• Some of the many freight trains starting or finishing in the area could be electric-hauled.
  • LNER and TransPennine Express could use their bi-mode trains in electric mode to Teesside.

There could be a zero-carbon alternative, as plans for hydrogen trains on Teesside seem well advanced, as I wrote about in Fuelling The Change On Teesside Rails.

Also in Northern’s Hydrogen Plans, I published this extract from an article in the March 2020 Edition of Modern Railways.

Northern has submitted planning documents, with the preferred site for a maintenance and fuelling facility understood to be at Lackenby. As hydrogen units would have a more limited operating range than DMUs (around 600 miles), they would likely need to return to the depot every night. Northern believes the routes radiating from Middlesbrough to Nunthorpe, Bishop Auckland and Saltburn are ideal candidates for the operation, as they are unlikely to be electrified and can be operated as a self contained network using hydrogen trains. A fleet of around a dozen Breeze units is planned, with the possibility they could also operate services to Whitby and on the Durham Coast Line to Newcastle. Planning documentation suggested the first hydrogen train would be ready for testing in June 2021, but this was based on construction of the depot facility beginning in January this year.

If they were to use these trains to Ferryhill, some extra stations would be needed.

Will Trains On The East Coast Main Line Stop At Ferryhill Station?

I can’t see why not!

Services between York and Newcastle call at the following stations.

  1. CrossCountry – Plymouth and Edinburgh calls at York, Darlington, Durham and Newcastle
  2. CrossCountry – Reading and Newcastle calls at York, Darlington, Durham and Newcastle
  3. LNER – London and Edinburgh calls at York, Darlington and Newcastle
  4. LNER – London and Edinburgh calls at York, Northallerton, Darlington, Durham and Newcastle
  5. TransPennine Express – Liverpool and Edinburgh calls at York, Darlington, Durham and Newcastle
  6. TransPennine Express – Manchester Airport and Newcastle calls at York, Northallerton, Darlington, Durham, Chester-le-Street and Newcastle

I suspect that with a small amount of adjustment two tph could call at Ferryhill

  • If train 3 stopped, this would give a connection to London and Edinburgh
  • If train 6 stopped, this would give a connection to Manchester Airport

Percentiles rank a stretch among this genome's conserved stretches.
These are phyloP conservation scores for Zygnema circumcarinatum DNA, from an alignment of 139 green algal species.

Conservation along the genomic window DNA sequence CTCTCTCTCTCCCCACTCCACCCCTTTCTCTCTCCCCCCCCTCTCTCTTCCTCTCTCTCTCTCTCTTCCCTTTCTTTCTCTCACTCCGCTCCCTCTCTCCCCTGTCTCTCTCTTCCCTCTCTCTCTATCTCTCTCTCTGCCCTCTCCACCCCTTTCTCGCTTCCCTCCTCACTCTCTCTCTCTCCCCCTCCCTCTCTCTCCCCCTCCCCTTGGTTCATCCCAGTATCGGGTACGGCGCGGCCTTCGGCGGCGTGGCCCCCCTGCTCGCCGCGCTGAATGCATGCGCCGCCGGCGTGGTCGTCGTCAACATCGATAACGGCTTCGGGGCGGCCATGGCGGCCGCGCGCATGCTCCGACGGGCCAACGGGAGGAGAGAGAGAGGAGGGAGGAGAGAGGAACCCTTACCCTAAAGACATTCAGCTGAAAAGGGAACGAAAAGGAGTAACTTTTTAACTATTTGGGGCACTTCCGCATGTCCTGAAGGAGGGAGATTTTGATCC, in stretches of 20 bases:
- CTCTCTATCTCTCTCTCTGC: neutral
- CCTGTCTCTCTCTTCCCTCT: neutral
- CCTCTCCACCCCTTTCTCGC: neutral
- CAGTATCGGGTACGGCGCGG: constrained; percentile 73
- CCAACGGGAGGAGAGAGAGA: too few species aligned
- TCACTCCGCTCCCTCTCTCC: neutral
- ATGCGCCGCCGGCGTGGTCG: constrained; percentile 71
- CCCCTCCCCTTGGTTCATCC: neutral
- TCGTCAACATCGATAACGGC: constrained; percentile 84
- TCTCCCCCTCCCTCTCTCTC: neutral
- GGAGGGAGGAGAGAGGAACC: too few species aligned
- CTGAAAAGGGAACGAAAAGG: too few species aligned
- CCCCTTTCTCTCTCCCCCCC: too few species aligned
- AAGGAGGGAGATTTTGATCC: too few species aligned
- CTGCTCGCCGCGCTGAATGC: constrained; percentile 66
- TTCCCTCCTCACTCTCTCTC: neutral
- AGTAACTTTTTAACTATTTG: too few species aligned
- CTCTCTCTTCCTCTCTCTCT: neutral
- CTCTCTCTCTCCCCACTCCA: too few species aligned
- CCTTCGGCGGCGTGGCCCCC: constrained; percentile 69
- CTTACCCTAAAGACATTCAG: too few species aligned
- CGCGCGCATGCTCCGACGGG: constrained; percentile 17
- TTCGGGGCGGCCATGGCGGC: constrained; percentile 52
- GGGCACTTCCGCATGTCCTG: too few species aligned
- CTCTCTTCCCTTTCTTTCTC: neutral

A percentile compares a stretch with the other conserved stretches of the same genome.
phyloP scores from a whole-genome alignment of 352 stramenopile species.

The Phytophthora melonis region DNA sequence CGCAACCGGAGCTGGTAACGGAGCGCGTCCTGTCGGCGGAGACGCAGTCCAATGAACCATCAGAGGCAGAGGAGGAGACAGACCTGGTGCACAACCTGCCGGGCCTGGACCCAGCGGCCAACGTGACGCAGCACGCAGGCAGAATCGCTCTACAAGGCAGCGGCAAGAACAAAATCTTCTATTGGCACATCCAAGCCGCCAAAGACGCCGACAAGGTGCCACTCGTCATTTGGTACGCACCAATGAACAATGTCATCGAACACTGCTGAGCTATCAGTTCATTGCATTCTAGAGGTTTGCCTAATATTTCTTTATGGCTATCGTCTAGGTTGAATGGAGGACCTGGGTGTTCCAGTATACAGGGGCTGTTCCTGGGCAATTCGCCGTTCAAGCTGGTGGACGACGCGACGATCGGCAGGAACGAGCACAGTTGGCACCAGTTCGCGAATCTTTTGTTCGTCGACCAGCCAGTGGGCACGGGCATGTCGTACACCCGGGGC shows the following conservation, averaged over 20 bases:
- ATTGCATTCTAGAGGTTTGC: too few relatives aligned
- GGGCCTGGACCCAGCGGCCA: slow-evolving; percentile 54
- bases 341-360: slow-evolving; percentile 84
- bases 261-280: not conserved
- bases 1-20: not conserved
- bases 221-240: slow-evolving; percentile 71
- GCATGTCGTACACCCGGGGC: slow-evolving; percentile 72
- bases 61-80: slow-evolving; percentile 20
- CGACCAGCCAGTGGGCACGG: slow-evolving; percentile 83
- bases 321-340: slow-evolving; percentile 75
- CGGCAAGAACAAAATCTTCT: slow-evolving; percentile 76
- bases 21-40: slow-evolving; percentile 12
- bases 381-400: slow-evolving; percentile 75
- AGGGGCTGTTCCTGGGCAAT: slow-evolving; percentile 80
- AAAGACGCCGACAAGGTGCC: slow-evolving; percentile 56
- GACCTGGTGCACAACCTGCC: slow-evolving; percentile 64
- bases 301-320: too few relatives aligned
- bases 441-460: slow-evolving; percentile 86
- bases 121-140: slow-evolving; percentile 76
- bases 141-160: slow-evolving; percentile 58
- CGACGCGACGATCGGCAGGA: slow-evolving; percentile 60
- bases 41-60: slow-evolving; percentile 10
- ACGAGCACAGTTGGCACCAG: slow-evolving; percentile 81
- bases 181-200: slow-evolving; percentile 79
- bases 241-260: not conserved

For many stations, which could connect to Ferryhill station in the future, the station might offer the quickest and most convenient route for travellers.

Could Some Of The Old Branches From Ferryhill Be Reopened?

There were a lot of branches from the Ferryhill area to neighbouring villages, because of all the coal mines in the area.

So could some of these branches be reopened, if say there were housing or commercial developments.

This Google Map shows the ECL about a mile North of the site of Ferryhill station.

Note.

  1. The ECML going North-South just to the East of the centre of the map.
  2. Ferryhill station is to the South.
  3. On the Western side of the map, there is the remains of a triangular junction, which used to connect Byers Green and Spennymoor stations on the Byers Green Branch to Ferryhill.
  4. On the Eastern  side of the map, there is a scar, which was the trackbed to Cuxhoe station.

Both branches can be picked out on Google Maps. As can roads like Railway Terrace and Station Road!

Whether any of these branches are worth reopening, is one for the planners armed with future knowledge of developments and various statistics.

Did Boris Know More Than He Said?

I have listened to Prime Ministers Questions off and on, since the time of Mrs. Thatcher.

Not often, does any Prime Minister make a substantial statement in PMQs, as they rarely have all the facts at their fingertips and don’t want to be called to account later.

In response to a direct question from a local MP, about the opening of Ferryhill station, Boris after usual PMQ waffle, said this.

I will make sure that I add to that an ambition to come and see Ferryhill station launched with him.

As decisions on the Leamside Line and hydrogen trains for Teesside have been delayed for months or possibly years, I wondered, if the decision has recently been made.

  • If the plan had been discussed in Cabinet, Boris would surely have known more.
  • A government minister was also seen on the BBC News at Horden station having a look, last week.
  • The tone of the Sunderland Echo article is also very positive.

All that prompted me to write this post.

Conclusion

After looking at the Leamside Line and other railways in the North East, I think there is a lot that can be done to create a world-class local railway in the area.

June 6, 2020 Posted by | Transport | , , , , , , , , | 2 Comments

Tyne And Wear Metro: Swiss Firm Stadler To Build New Fleet

The title of this post is the same as that of this article on the BBC.

This is the introductory paragraph.

Swiss firm Stadler has won a £362m contract to build a new fleet of trains for the Tyne and Wear Metro.

And this is one of Stadler’s visualisations of the trains for the Tyne and Wear Metro (T & W).

Compare this with a Stadler picture of a Class 777 train, that will soon be appearing on Merseyrail in Liverpool.

They would appear to be two very similar trains.

  • The same headlights and stylised M on the front.
  • One pair of double passenger doors in the first car.
  • Both new trains are articulated with four sections.
  • Train widths are Merseyrail Old – 2.82 metres, T & W Old – 2.65 metres and Merseyrail New – 2.82 metres.
  • The Merseyrail trains have a 75 mph operating speed and the T & W trains have one of only 50 mph.